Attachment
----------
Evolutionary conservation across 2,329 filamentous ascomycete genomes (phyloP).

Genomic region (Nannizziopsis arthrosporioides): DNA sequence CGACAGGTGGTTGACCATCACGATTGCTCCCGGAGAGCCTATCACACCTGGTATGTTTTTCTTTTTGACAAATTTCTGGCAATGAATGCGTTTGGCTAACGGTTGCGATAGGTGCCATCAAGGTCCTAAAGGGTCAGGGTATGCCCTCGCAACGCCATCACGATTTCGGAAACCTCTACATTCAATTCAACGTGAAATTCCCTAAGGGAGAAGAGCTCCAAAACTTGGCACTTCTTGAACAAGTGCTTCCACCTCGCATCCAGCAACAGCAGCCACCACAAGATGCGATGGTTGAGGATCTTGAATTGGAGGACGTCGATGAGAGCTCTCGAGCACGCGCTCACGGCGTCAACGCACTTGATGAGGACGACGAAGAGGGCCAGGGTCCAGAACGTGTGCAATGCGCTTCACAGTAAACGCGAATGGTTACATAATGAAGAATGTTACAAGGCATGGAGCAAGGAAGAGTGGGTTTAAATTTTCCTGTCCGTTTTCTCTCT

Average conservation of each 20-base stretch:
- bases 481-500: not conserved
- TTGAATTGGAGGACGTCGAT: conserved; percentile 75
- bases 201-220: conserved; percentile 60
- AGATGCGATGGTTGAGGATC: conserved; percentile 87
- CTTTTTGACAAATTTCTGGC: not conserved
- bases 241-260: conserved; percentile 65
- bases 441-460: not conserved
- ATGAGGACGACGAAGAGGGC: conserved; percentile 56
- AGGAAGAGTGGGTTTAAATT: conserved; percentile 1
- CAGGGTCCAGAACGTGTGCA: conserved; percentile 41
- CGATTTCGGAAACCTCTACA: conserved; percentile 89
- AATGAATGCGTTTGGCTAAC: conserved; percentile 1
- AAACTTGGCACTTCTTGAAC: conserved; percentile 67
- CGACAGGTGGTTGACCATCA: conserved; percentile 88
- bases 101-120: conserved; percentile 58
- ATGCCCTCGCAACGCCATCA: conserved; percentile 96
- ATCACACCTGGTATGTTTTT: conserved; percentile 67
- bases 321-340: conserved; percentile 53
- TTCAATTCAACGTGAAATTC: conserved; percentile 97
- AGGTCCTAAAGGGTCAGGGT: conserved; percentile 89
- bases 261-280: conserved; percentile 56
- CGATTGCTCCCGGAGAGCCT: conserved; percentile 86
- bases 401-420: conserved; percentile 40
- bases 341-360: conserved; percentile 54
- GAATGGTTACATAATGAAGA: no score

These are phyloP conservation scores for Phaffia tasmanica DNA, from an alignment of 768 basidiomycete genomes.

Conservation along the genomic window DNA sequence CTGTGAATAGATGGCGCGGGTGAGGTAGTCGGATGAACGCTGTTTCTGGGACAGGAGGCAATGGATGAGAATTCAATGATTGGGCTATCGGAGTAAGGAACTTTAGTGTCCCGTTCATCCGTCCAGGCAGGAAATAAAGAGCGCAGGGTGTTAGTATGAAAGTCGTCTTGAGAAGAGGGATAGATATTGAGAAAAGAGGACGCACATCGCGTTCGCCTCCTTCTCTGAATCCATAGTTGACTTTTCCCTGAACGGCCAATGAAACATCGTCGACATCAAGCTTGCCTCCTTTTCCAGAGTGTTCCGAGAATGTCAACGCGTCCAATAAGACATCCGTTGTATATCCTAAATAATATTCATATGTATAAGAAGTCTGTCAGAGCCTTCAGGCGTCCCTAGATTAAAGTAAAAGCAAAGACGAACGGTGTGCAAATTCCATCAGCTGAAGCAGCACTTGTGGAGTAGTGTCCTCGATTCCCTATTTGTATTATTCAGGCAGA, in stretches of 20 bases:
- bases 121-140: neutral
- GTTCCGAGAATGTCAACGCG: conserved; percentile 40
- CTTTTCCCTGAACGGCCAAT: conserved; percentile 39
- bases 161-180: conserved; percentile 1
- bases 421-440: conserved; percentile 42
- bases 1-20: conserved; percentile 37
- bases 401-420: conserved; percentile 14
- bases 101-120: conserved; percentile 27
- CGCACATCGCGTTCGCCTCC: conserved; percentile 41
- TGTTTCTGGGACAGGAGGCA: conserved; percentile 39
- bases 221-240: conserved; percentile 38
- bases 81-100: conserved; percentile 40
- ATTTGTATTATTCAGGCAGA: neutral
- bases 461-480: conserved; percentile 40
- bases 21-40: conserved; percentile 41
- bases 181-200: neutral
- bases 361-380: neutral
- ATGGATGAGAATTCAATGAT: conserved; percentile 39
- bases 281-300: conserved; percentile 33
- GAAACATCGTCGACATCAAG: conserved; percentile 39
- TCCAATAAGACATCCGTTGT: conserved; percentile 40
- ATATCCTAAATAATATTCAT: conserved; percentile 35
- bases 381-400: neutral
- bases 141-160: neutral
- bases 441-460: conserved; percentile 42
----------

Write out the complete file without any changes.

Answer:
Evolutionary conservation across 2,329 filamentous ascomycete genomes (phyloP).

Genomic region (Nannizziopsis arthrosporioides): DNA sequence CGACAGGTGGTTGACCATCACGATTGCTCCCGGAGAGCCTATCACACCTGGTATGTTTTTCTTTTTGACAAATTTCTGGCAATGAATGCGTTTGGCTAACGGTTGCGATAGGTGCCATCAAGGTCCTAAAGGGTCAGGGTATGCCCTCGCAACGCCATCACGATTTCGGAAACCTCTACATTCAATTCAACGTGAAATTCCCTAAGGGAGAAGAGCTCCAAAACTTGGCACTTCTTGAACAAGTGCTTCCACCTCGCATCCAGCAACAGCAGCCACCACAAGATGCGATGGTTGAGGATCTTGAATTGGAGGACGTCGATGAGAGCTCTCGAGCACGCGCTCACGGCGTCAACGCACTTGATGAGGACGACGAAGAGGGCCAGGGTCCAGAACGTGTGCAATGCGCTTCACAGTAAACGCGAATGGTTACATAATGAAGAATGTTACAAGGCATGGAGCAAGGAAGAGTGGGTTTAAATTTTCCTGTCCGTTTTCTCTCT

Average conservation of each 20-base stretch:
- bases 481-500: not conserved
- TTGAATTGGAGGACGTCGAT: conserved; percentile 75
- bases 201-220: conserved; percentile 60
- AGATGCGATGGTTGAGGATC: conserved; percentile 87
- CTTTTTGACAAATTTCTGGC: not conserved
- bases 241-260: conserved; percentile 65
- bases 441-460: not conserved
- ATGAGGACGACGAAGAGGGC: conserved; percentile 56
- AGGAAGAGTGGGTTTAAATT: conserved; percentile 1
- CAGGGTCCAGAACGTGTGCA: conserved; percentile 41
- CGATTTCGGAAACCTCTACA: conserved; percentile 89
- AATGAATGCGTTTGGCTAAC: conserved; percentile 1
- AAACTTGGCACTTCTTGAAC: conserved; percentile 67
- CGACAGGTGGTTGACCATCA: conserved; percentile 88
- bases 101-120: conserved; percentile 58
- ATGCCCTCGCAACGCCATCA: conserved; percentile 96
- ATCACACCTGGTATGTTTTT: conserved; percentile 67
- bases 321-340: conserved; percentile 53
- TTCAATTCAACGTGAAATTC: conserved; percentile 97
- AGGTCCTAAAGGGTCAGGGT: conserved; percentile 89
- bases 261-280: conserved; percentile 56
- CGATTGCTCCCGGAGAGCCT: conserved; percentile 86
- bases 401-420: conserved; percentile 40
- bases 341-360: conserved; percentile 54
- GAATGGTTACATAATGAAGA: no score

These are phyloP conservation scores for Phaffia tasmanica DNA, from an alignment of 768 basidiomycete genomes.

Conservation along the genomic window DNA sequence CTGTGAATAGATGGCGCGGGTGAGGTAGTCGGATGAACGCTGTTTCTGGGACAGGAGGCAATGGATGAGAATTCAATGATTGGGCTATCGGAGTAAGGAACTTTAGTGTCCCGTTCATCCGTCCAGGCAGGAAATAAAGAGCGCAGGGTGTTAGTATGAAAGTCGTCTTGAGAAGAGGGATAGATATTGAGAAAAGAGGACGCACATCGCGTTCGCCTCCTTCTCTGAATCCATAGTTGACTTTTCCCTGAACGGCCAATGAAACATCGTCGACATCAAGCTTGCCTCCTTTTCCAGAGTGTTCCGAGAATGTCAACGCGTCCAATAAGACATCCGTTGTATATCCTAAATAATATTCATATGTATAAGAAGTCTGTCAGAGCCTTCAGGCGTCCCTAGATTAAAGTAAAAGCAAAGACGAACGGTGTGCAAATTCCATCAGCTGAAGCAGCACTTGTGGAGTAGTGTCCTCGATTCCCTATTTGTATTATTCAGGCAGA, in stretches of 20 bases:
- bases 121-140: neutral
- GTTCCGAGAATGTCAACGCG: conserved; percentile 40
- CTTTTCCCTGAACGGCCAAT: conserved; percentile 39
- bases 161-180: conserved; percentile 1
- bases 421-440: conserved; percentile 42
- bases 1-20: conserved; percentile 37
- bases 401-420: conserved; percentile 14
- bases 101-120: conserved; percentile 27
- CGCACATCGCGTTCGCCTCC: conserved; percentile 41
- TGTTTCTGGGACAGGAGGCA: conserved; percentile 39
- bases 221-240: conserved; percentile 38
- bases 81-100: conserved; percentile 40
- ATTTGTATTATTCAGGCAGA: neutral
- bases 461-480: conserved; percentile 40
- bases 21-40: conserved; percentile 41
- bases 181-200: neutral
- bases 361-380: neutral
- ATGGATGAGAATTCAATGAT: conserved; percentile 39
- bases 281-300: conserved; percentile 33
- GAAACATCGTCGACATCAAG: conserved; percentile 39
- TCCAATAAGACATCCGTTGT: conserved; percentile 40
- ATATCCTAAATAATATTCAT: conserved; percentile 35
- bases 381-400: neutral
- bases 141-160: neutral
- bases 441-460: conserved; percentile 42